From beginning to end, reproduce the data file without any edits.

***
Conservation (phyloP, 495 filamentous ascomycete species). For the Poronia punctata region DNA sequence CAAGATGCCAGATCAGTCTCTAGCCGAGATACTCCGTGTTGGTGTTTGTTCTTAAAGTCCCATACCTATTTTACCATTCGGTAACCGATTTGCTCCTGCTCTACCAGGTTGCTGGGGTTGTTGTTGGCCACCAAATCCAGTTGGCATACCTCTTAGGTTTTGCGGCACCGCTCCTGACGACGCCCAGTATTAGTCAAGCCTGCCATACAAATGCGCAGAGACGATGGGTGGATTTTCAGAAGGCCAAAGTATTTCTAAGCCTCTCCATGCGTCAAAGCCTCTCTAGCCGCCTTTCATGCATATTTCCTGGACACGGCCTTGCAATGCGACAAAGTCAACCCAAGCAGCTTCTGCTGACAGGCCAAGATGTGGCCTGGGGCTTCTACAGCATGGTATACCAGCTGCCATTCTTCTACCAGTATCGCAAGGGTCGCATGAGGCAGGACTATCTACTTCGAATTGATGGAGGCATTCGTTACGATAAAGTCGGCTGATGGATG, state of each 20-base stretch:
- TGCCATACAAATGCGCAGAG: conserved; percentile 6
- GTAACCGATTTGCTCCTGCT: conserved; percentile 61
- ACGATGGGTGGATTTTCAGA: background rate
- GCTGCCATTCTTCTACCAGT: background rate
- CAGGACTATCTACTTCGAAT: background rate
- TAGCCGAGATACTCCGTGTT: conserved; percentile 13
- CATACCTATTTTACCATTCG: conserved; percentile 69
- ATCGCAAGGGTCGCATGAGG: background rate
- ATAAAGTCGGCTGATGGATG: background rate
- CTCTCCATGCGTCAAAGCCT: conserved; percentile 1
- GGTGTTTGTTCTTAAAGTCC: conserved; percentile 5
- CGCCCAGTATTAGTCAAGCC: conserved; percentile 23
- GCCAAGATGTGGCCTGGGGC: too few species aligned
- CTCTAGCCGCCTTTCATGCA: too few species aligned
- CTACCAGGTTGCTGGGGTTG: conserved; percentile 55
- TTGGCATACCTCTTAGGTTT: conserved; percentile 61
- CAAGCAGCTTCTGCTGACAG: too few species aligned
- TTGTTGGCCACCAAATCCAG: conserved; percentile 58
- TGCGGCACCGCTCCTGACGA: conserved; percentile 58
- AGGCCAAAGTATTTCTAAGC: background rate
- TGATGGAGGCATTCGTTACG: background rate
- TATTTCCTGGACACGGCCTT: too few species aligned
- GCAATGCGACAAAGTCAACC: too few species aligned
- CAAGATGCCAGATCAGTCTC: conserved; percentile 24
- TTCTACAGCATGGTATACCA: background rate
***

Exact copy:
Conservation (phyloP, 495 filamentous ascomycete species). For the Poronia punctata region DNA sequence CAAGATGCCAGATCAGTCTCTAGCCGAGATACTCCGTGTTGGTGTTTGTTCTTAAAGTCCCATACCTATTTTACCATTCGGTAACCGATTTGCTCCTGCTCTACCAGGTTGCTGGGGTTGTTGTTGGCCACCAAATCCAGTTGGCATACCTCTTAGGTTTTGCGGCACCGCTCCTGACGACGCCCAGTATTAGTCAAGCCTGCCATACAAATGCGCAGAGACGATGGGTGGATTTTCAGAAGGCCAAAGTATTTCTAAGCCTCTCCATGCGTCAAAGCCTCTCTAGCCGCCTTTCATGCATATTTCCTGGACACGGCCTTGCAATGCGACAAAGTCAACCCAAGCAGCTTCTGCTGACAGGCCAAGATGTGGCCTGGGGCTTCTACAGCATGGTATACCAGCTGCCATTCTTCTACCAGTATCGCAAGGGTCGCATGAGGCAGGACTATCTACTTCGAATTGATGGAGGCATTCGTTACGATAAAGTCGGCTGATGGATG, state of each 20-base stretch:
- TGCCATACAAATGCGCAGAG: conserved; percentile 6
- GTAACCGATTTGCTCCTGCT: conserved; percentile 61
- ACGATGGGTGGATTTTCAGA: background rate
- GCTGCCATTCTTCTACCAGT: background rate
- CAGGACTATCTACTTCGAAT: background rate
- TAGCCGAGATACTCCGTGTT: conserved; percentile 13
- CATACCTATTTTACCATTCG: conserved; percentile 69
- ATCGCAAGGGTCGCATGAGG: background rate
- ATAAAGTCGGCTGATGGATG: background rate
- CTCTCCATGCGTCAAAGCCT: conserved; percentile 1
- GGTGTTTGTTCTTAAAGTCC: conserved; percentile 5
- CGCCCAGTATTAGTCAAGCC: conserved; percentile 23
- GCCAAGATGTGGCCTGGGGC: too few species aligned
- CTCTAGCCGCCTTTCATGCA: too few species aligned
- CTACCAGGTTGCTGGGGTTG: conserved; percentile 55
- TTGGCATACCTCTTAGGTTT: conserved; percentile 61
- CAAGCAGCTTCTGCTGACAG: too few species aligned
- TTGTTGGCCACCAAATCCAG: conserved; percentile 58
- TGCGGCACCGCTCCTGACGA: conserved; percentile 58
- AGGCCAAAGTATTTCTAAGC: background rate
- TGATGGAGGCATTCGTTACG: background rate
- TATTTCCTGGACACGGCCTT: too few species aligned
- GCAATGCGACAAAGTCAACC: too few species aligned
- CAAGATGCCAGATCAGTCTC: conserved; percentile 24
- TTCTACAGCATGGTATACCA: background rate